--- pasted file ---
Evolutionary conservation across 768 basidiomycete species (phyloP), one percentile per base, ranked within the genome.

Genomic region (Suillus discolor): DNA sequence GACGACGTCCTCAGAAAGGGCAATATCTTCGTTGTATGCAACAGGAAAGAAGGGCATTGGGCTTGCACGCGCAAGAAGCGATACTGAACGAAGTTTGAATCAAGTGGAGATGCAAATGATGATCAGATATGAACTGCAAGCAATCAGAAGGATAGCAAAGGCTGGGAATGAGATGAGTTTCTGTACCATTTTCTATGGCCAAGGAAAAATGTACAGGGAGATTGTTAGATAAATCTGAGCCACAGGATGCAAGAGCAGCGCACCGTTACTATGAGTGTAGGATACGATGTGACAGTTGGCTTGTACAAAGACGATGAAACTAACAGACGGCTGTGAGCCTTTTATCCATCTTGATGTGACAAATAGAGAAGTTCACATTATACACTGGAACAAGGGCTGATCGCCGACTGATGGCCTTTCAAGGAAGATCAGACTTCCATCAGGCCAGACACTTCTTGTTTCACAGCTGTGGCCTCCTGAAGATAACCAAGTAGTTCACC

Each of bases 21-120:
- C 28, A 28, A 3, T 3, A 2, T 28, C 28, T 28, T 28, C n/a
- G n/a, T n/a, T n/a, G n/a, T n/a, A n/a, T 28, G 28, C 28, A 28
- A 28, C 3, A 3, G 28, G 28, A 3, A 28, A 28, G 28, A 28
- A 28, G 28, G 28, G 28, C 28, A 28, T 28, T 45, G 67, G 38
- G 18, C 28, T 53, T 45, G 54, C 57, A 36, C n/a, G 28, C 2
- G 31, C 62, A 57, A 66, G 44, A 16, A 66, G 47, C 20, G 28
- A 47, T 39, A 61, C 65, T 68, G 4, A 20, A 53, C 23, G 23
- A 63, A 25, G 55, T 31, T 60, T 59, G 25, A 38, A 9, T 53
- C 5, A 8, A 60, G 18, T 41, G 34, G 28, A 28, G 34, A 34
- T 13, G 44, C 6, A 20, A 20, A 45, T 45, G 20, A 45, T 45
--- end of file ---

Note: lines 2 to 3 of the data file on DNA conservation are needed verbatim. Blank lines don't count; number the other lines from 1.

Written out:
Genomic region (Suillus discolor): DNA sequence GACGACGTCCTCAGAAAGGGCAATATCTTCGTTGTATGCAACAGGAAAGAAGGGCATTGGGCTTGCACGCGCAAGAAGCGATACTGAACGAAGTTTGAATCAAGTGGAGATGCAAATGATGATCAGATATGAACTGCAAGCAATCAGAAGGATAGCAAAGGCTGGGAATGAGATGAGTTTCTGTACCATTTTCTATGGCCAAGGAAAAATGTACAGGGAGATTGTTAGATAAATCTGAGCCACAGGATGCAAGAGCAGCGCACCGTTACTATGAGTGTAGGATACGATGTGACAGTTGGCTTGTACAAAGACGATGAAACTAACAGACGGCTGTGAGCCTTTTATCCATCTTGATGTGACAAATAGAGAAGTTCACATTATACACTGGAACAAGGGCTGATCGCCGACTGATGGCCTTTCAAGGAAGATCAGACTTCCATCAGGCCAGACACTTCTTGTTTCACAGCTGTGGCCTCCTGAAGATAACCAAGTAGTTCACC

Each of bases 21-120: